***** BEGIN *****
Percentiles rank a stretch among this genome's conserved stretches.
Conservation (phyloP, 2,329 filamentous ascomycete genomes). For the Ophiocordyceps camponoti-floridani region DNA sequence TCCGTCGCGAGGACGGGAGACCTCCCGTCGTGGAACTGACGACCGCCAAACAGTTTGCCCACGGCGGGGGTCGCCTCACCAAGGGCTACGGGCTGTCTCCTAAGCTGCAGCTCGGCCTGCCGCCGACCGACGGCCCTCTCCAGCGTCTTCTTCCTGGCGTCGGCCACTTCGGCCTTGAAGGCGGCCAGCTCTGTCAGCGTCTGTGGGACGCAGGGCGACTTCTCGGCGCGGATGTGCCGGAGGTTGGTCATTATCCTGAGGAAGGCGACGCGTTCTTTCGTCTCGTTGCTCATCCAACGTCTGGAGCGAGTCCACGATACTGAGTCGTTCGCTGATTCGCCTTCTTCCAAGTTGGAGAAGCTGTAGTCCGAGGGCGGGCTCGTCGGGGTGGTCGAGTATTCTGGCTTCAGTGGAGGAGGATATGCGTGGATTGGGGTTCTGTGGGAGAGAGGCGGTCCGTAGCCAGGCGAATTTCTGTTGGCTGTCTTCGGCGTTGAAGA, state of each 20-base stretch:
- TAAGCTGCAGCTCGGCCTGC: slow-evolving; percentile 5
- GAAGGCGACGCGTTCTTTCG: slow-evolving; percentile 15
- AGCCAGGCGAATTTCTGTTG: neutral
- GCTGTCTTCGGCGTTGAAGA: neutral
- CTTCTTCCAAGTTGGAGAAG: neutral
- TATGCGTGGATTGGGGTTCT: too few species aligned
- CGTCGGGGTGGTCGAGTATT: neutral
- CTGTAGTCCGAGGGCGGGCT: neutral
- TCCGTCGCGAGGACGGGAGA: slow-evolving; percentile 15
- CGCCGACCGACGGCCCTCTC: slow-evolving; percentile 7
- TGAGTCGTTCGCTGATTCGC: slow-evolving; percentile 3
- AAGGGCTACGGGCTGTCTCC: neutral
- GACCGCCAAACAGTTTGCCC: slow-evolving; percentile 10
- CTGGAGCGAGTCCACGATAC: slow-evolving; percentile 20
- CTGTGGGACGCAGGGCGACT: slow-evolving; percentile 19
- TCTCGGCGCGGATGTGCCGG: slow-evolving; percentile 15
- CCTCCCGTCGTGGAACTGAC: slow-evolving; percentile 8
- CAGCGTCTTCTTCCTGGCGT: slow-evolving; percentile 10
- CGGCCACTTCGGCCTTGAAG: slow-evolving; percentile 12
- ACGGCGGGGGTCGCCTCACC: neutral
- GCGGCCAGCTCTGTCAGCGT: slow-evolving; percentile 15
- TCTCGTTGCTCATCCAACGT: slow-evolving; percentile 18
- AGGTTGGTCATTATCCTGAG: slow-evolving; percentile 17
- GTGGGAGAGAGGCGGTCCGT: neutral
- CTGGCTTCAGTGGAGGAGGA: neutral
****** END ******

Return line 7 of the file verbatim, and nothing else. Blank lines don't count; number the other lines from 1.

- CTTCTTCCAAGTTGGAGAAG: neutral